The 202 story Skycity skyscraper has begun construction in China and it should be completed in April to July 2014. It is projected to cost $800 million to 1.5 billion.
Some people make a big deal about the construction of skyscrapers happening just before an economic crisis. They pick 11 such skyscrapers, yet thousands of skyscrapers have been built.
A recent study by Barr, Mizrach and Mundra (2011), entitled “Skyscraper Height and the Business Cycle: International Time Series Evidence” aims to see if there is, in fact, a correlation between skyscraper height and economic growth. The study looks at two types of data. First the paper looks at the announcement and completion dates of the world’s tallest buildings and the peaks and troughs of the United States business cycle, as measured by the National Bureau of Economic Research. They find that there is virtually no relationship between the timing of record breaking buildings and the business cycle. Second, the authors investigate height and economic growth using the times series techniques of vector autoregression and cointegration tests. They investigate the time series relationship between the tallest building completed each year and the level of per capita GDP, for the United States, Canada, China and Hong Kong. The authors find that the two series are co-integrated, which means that they move together over time. That is to say, the tallest building completed each year in these countries does not systematically move away from the underlying income of the country, which provides evidence that, in general, skyscraper height is not fundamentally based on height competition among builders. Finally, the vector autoregression methods allow the authors to see if skyscraper height can predict changes in gross domestic product (GDP) (i.e., if height predict recessions). The authors find that height cannot, in fact, be used to predict changes in GDP. However, GDP can be used to predict changes in height. In other words, the study finds that extreme height is driven by rapid economic growth, but that height can not be used as an indicator of recessions.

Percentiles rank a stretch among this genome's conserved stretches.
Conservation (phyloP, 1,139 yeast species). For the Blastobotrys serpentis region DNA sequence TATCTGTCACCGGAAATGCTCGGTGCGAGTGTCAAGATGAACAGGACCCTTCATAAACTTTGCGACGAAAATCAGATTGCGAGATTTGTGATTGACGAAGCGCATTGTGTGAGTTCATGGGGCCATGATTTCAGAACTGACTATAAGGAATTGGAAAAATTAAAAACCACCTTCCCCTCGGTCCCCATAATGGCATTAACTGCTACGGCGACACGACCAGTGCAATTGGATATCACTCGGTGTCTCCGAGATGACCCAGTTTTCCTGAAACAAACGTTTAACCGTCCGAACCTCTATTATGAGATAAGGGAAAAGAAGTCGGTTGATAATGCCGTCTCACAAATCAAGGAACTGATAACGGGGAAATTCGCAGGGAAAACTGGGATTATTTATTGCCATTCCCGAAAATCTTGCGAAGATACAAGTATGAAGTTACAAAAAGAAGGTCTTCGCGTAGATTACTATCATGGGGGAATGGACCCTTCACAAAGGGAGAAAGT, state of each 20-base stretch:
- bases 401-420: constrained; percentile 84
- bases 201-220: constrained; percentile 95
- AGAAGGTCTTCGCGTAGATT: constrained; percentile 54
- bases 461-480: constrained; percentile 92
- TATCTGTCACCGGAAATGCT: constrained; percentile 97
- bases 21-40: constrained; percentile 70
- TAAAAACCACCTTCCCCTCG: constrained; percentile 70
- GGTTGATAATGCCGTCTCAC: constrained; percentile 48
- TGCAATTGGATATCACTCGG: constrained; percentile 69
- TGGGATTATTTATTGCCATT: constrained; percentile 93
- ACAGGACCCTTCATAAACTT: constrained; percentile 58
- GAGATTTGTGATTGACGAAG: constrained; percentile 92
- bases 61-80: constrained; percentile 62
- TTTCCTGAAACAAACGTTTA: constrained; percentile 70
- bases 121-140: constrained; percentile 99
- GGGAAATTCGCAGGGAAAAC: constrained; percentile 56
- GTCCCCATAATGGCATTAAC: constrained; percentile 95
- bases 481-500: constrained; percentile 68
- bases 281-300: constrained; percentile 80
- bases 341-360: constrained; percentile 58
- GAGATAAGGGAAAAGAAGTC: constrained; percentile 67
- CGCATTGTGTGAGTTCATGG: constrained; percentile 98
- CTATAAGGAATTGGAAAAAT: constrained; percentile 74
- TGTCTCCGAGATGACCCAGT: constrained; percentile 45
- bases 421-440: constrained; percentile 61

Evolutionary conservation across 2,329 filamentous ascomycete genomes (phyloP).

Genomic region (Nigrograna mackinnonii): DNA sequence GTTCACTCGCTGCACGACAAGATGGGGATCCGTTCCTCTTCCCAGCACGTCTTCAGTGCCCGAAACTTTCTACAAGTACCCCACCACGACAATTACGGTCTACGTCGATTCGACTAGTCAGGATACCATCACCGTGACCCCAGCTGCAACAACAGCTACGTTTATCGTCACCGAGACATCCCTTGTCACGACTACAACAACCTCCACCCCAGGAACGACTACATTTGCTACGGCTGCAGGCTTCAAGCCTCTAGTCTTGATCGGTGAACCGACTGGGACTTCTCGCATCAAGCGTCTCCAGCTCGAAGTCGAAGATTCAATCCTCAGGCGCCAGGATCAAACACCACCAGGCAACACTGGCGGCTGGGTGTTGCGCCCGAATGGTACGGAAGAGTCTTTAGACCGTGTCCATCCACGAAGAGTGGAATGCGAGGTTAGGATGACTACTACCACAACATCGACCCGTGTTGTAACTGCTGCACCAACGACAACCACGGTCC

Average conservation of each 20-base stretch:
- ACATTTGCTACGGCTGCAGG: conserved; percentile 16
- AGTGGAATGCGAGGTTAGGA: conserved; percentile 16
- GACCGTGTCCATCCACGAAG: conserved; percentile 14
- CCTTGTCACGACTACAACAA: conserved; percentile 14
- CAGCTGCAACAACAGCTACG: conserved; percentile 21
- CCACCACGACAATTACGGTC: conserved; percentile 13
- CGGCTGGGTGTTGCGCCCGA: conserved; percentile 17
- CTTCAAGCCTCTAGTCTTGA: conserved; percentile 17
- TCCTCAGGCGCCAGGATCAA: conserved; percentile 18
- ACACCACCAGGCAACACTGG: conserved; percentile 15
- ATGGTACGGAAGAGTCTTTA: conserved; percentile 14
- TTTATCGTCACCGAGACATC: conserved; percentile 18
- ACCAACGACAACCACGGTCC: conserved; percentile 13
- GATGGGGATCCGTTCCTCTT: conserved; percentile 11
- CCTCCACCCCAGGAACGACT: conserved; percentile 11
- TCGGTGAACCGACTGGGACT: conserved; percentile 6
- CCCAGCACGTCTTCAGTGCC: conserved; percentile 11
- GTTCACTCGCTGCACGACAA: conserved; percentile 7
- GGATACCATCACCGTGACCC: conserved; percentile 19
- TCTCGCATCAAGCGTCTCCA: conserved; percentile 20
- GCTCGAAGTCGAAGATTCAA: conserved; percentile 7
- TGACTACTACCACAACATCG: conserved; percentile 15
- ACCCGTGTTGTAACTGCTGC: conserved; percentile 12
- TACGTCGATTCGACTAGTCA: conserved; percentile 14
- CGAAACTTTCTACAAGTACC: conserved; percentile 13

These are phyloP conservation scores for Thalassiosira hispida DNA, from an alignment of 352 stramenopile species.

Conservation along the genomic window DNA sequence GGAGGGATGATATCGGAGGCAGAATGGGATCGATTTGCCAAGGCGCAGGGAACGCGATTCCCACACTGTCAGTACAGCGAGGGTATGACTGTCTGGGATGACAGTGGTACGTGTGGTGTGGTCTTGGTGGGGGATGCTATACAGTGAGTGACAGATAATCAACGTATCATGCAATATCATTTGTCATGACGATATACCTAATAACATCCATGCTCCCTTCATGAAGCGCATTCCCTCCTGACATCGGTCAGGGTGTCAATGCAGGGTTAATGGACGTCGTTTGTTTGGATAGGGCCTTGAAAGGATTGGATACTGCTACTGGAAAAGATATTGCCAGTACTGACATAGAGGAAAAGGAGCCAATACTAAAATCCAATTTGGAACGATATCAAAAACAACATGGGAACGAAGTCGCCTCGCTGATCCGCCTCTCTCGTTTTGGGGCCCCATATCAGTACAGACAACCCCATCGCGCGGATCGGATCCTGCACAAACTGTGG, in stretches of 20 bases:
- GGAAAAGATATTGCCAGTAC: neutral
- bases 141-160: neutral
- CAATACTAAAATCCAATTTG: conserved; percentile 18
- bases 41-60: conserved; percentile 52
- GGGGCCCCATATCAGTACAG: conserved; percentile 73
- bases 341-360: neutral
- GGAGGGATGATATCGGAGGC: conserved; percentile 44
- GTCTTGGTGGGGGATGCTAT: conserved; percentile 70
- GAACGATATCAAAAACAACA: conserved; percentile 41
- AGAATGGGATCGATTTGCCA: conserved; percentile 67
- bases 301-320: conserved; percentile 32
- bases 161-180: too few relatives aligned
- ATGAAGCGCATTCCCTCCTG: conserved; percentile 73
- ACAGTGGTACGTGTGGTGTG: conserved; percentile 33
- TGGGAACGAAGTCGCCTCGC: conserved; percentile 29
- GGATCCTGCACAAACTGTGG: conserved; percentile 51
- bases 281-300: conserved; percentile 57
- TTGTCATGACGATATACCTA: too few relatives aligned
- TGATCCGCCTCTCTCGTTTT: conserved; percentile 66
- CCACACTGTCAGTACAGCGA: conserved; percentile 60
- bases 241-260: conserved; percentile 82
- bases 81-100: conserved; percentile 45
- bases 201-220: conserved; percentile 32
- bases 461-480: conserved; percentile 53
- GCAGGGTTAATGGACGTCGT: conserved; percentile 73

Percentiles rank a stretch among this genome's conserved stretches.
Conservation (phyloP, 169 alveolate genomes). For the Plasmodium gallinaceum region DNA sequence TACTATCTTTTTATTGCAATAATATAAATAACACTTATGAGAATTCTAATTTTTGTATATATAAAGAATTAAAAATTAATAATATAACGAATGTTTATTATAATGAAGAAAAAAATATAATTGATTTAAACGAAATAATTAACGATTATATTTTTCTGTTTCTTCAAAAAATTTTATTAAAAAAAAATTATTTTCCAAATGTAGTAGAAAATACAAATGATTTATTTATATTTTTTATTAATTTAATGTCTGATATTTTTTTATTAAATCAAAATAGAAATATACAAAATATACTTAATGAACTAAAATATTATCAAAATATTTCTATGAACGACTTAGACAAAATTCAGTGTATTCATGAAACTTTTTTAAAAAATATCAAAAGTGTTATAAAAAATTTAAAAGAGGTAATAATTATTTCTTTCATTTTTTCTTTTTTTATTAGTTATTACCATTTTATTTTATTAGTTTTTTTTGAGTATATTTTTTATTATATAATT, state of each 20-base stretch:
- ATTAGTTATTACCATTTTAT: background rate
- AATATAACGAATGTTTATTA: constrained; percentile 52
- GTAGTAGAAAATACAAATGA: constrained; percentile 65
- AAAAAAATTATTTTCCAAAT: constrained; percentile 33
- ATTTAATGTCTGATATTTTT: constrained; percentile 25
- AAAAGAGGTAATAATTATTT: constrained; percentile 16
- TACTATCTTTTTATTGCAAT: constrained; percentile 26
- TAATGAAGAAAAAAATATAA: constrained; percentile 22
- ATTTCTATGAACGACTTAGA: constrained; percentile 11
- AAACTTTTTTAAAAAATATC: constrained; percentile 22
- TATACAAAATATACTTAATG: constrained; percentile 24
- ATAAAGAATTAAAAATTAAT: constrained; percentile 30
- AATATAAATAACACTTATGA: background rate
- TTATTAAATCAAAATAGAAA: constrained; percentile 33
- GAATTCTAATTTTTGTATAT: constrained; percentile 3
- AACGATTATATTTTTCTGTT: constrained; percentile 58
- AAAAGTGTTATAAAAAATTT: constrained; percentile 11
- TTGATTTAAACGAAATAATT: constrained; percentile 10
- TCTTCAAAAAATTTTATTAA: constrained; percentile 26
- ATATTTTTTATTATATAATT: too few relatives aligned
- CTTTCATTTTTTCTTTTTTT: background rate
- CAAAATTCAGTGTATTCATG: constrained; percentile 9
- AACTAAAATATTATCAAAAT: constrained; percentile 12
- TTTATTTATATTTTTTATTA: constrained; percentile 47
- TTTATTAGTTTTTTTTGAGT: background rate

The Central Subway is an extension of the Muni Metro light rail system in San Francisco, California, from the Caltrain commuter rail depot at 4th and King streets to Chinatown, with stops in South of Market (SoMa) and Union Square.
The budget to complete the Central Subway is $1.578 billion. The project is funded primarily through the Federal Transit Administration’s New Starts program. In October 2012, the FTA approved a Full Funding Grant Agreement, the federal commitment of funding through New Starts, for the Central Subway for a total amount of $942.2 million. The Central Subway is also funded by the State of California, the Metropolitan Transportation Commission, the San Francisco County Transportation Authority and the City and County of San Francisco.
Ground was broken for the Central Subway on February 9, 2010. It is expected to open to the public by 2019.
Due to the capital cost ($1.578 billion for the 1.7 mile light rail line), the Central Subway project has come under criticism from transit activists for what they consider to be poor cost-effectiveness. In particular, they note that Muni’s own estimates show that the project would increase Muni ridership by less than 1% and yet by 2030 be adding $15.2 million a year to Muni’s annual operating deficit.
With an average weekday ridership of 173,500 passengers as of 2012, Muni Metro is the United States’ third-busiest light rail system after those of Boston and Los Angeles. The new Central Subway might increase ridership by 1700 passengers per day if Muni’s own projections are correct.
So similar cost buildings get built but no one talks about any skyscraper economic crisis index for them.
Similar sized and larger public projects get funded and seem to have far less potential returns and value and yet there is no attempt to link those to a grander hubris.